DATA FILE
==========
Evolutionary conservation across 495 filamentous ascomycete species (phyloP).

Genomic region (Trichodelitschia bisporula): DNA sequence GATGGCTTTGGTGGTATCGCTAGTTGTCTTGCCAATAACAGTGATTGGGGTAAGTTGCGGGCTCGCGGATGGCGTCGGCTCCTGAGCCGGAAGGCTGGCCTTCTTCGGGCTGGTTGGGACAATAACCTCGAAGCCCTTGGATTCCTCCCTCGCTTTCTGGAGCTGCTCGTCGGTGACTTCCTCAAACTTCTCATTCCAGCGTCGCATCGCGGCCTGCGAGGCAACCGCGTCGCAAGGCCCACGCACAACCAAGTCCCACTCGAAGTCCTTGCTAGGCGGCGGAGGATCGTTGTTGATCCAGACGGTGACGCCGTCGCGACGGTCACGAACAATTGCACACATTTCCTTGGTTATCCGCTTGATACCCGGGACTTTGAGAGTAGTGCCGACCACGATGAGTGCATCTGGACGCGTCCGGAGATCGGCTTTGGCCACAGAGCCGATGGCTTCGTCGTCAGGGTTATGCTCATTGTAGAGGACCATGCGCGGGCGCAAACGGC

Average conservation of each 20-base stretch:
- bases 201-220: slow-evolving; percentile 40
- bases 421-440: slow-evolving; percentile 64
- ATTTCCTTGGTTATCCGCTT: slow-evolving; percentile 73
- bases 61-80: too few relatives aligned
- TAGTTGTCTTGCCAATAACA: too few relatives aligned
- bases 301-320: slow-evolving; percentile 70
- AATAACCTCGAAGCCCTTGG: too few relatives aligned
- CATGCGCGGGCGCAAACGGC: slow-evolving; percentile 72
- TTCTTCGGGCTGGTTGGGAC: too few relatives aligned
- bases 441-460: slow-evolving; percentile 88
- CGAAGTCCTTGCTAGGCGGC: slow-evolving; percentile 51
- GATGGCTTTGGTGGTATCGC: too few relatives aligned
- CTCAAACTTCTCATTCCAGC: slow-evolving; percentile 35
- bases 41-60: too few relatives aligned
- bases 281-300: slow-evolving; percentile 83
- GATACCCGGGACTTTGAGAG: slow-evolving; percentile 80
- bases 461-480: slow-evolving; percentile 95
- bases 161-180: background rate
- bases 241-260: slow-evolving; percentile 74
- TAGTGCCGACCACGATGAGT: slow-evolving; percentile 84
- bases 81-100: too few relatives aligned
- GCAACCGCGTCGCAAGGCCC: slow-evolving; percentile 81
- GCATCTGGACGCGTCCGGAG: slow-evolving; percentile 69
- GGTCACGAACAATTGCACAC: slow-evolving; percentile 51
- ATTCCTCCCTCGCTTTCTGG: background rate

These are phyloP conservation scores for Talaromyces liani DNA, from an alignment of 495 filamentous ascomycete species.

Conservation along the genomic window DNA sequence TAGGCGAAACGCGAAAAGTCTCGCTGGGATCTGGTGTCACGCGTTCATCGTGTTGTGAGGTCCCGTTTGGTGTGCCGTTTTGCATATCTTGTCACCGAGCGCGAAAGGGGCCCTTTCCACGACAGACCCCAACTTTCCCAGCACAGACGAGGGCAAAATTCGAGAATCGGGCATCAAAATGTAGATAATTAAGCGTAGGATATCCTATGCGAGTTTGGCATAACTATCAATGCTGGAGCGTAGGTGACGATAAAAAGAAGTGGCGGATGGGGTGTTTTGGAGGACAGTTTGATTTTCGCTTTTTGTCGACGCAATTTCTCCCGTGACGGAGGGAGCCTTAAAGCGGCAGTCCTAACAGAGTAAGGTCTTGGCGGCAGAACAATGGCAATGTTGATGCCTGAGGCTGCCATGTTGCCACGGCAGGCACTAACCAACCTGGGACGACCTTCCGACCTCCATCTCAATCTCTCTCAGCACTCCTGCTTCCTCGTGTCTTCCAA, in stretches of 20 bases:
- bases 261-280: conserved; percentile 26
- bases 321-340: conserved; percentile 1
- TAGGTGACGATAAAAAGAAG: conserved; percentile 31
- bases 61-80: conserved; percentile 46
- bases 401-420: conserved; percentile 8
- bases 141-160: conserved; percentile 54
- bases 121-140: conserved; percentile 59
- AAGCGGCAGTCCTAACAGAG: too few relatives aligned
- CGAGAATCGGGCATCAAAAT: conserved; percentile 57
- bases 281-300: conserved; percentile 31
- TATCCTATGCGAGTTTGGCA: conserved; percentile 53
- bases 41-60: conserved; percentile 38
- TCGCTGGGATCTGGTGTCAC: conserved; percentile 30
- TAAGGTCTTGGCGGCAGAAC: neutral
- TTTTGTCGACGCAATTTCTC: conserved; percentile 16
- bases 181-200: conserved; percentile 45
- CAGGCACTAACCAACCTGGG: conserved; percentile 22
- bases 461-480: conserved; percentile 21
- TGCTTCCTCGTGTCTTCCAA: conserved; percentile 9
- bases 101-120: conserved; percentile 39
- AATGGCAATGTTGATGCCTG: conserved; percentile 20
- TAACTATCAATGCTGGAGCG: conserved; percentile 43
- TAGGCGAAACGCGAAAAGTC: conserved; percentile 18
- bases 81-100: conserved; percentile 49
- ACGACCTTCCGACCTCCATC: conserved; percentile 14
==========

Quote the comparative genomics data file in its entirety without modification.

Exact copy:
Evolutionary conservation across 495 filamentous ascomycete species (phyloP).

Genomic region (Trichodelitschia bisporula): DNA sequence GATGGCTTTGGTGGTATCGCTAGTTGTCTTGCCAATAACAGTGATTGGGGTAAGTTGCGGGCTCGCGGATGGCGTCGGCTCCTGAGCCGGAAGGCTGGCCTTCTTCGGGCTGGTTGGGACAATAACCTCGAAGCCCTTGGATTCCTCCCTCGCTTTCTGGAGCTGCTCGTCGGTGACTTCCTCAAACTTCTCATTCCAGCGTCGCATCGCGGCCTGCGAGGCAACCGCGTCGCAAGGCCCACGCACAACCAAGTCCCACTCGAAGTCCTTGCTAGGCGGCGGAGGATCGTTGTTGATCCAGACGGTGACGCCGTCGCGACGGTCACGAACAATTGCACACATTTCCTTGGTTATCCGCTTGATACCCGGGACTTTGAGAGTAGTGCCGACCACGATGAGTGCATCTGGACGCGTCCGGAGATCGGCTTTGGCCACAGAGCCGATGGCTTCGTCGTCAGGGTTATGCTCATTGTAGAGGACCATGCGCGGGCGCAAACGGC

Average conservation of each 20-base stretch:
- bases 201-220: slow-evolving; percentile 40
- bases 421-440: slow-evolving; percentile 64
- ATTTCCTTGGTTATCCGCTT: slow-evolving; percentile 73
- bases 61-80: too few relatives aligned
- TAGTTGTCTTGCCAATAACA: too few relatives aligned
- bases 301-320: slow-evolving; percentile 70
- AATAACCTCGAAGCCCTTGG: too few relatives aligned
- CATGCGCGGGCGCAAACGGC: slow-evolving; percentile 72
- TTCTTCGGGCTGGTTGGGAC: too few relatives aligned
- bases 441-460: slow-evolving; percentile 88
- CGAAGTCCTTGCTAGGCGGC: slow-evolving; percentile 51
- GATGGCTTTGGTGGTATCGC: too few relatives aligned
- CTCAAACTTCTCATTCCAGC: slow-evolving; percentile 35
- bases 41-60: too few relatives aligned
- bases 281-300: slow-evolving; percentile 83
- GATACCCGGGACTTTGAGAG: slow-evolving; percentile 80
- bases 461-480: slow-evolving; percentile 95
- bases 161-180: background rate
- bases 241-260: slow-evolving; percentile 74
- TAGTGCCGACCACGATGAGT: slow-evolving; percentile 84
- bases 81-100: too few relatives aligned
- GCAACCGCGTCGCAAGGCCC: slow-evolving; percentile 81
- GCATCTGGACGCGTCCGGAG: slow-evolving; percentile 69
- GGTCACGAACAATTGCACAC: slow-evolving; percentile 51
- ATTCCTCCCTCGCTTTCTGG: background rate

These are phyloP conservation scores for Talaromyces liani DNA, from an alignment of 495 filamentous ascomycete species.

Conservation along the genomic window DNA sequence TAGGCGAAACGCGAAAAGTCTCGCTGGGATCTGGTGTCACGCGTTCATCGTGTTGTGAGGTCCCGTTTGGTGTGCCGTTTTGCATATCTTGTCACCGAGCGCGAAAGGGGCCCTTTCCACGACAGACCCCAACTTTCCCAGCACAGACGAGGGCAAAATTCGAGAATCGGGCATCAAAATGTAGATAATTAAGCGTAGGATATCCTATGCGAGTTTGGCATAACTATCAATGCTGGAGCGTAGGTGACGATAAAAAGAAGTGGCGGATGGGGTGTTTTGGAGGACAGTTTGATTTTCGCTTTTTGTCGACGCAATTTCTCCCGTGACGGAGGGAGCCTTAAAGCGGCAGTCCTAACAGAGTAAGGTCTTGGCGGCAGAACAATGGCAATGTTGATGCCTGAGGCTGCCATGTTGCCACGGCAGGCACTAACCAACCTGGGACGACCTTCCGACCTCCATCTCAATCTCTCTCAGCACTCCTGCTTCCTCGTGTCTTCCAA, in stretches of 20 bases:
- bases 261-280: conserved; percentile 26
- bases 321-340: conserved; percentile 1
- TAGGTGACGATAAAAAGAAG: conserved; percentile 31
- bases 61-80: conserved; percentile 46
- bases 401-420: conserved; percentile 8
- bases 141-160: conserved; percentile 54
- bases 121-140: conserved; percentile 59
- AAGCGGCAGTCCTAACAGAG: too few relatives aligned
- CGAGAATCGGGCATCAAAAT: conserved; percentile 57
- bases 281-300: conserved; percentile 31
- TATCCTATGCGAGTTTGGCA: conserved; percentile 53
- bases 41-60: conserved; percentile 38
- TCGCTGGGATCTGGTGTCAC: conserved; percentile 30
- TAAGGTCTTGGCGGCAGAAC: neutral
- TTTTGTCGACGCAATTTCTC: conserved; percentile 16
- bases 181-200: conserved; percentile 45
- CAGGCACTAACCAACCTGGG: conserved; percentile 22
- bases 461-480: conserved; percentile 21
- TGCTTCCTCGTGTCTTCCAA: conserved; percentile 9
- bases 101-120: conserved; percentile 39
- AATGGCAATGTTGATGCCTG: conserved; percentile 20
- TAACTATCAATGCTGGAGCG: conserved; percentile 43
- TAGGCGAAACGCGAAAAGTC: conserved; percentile 18
- bases 81-100: conserved; percentile 49
- ACGACCTTCCGACCTCCATC: conserved; percentile 14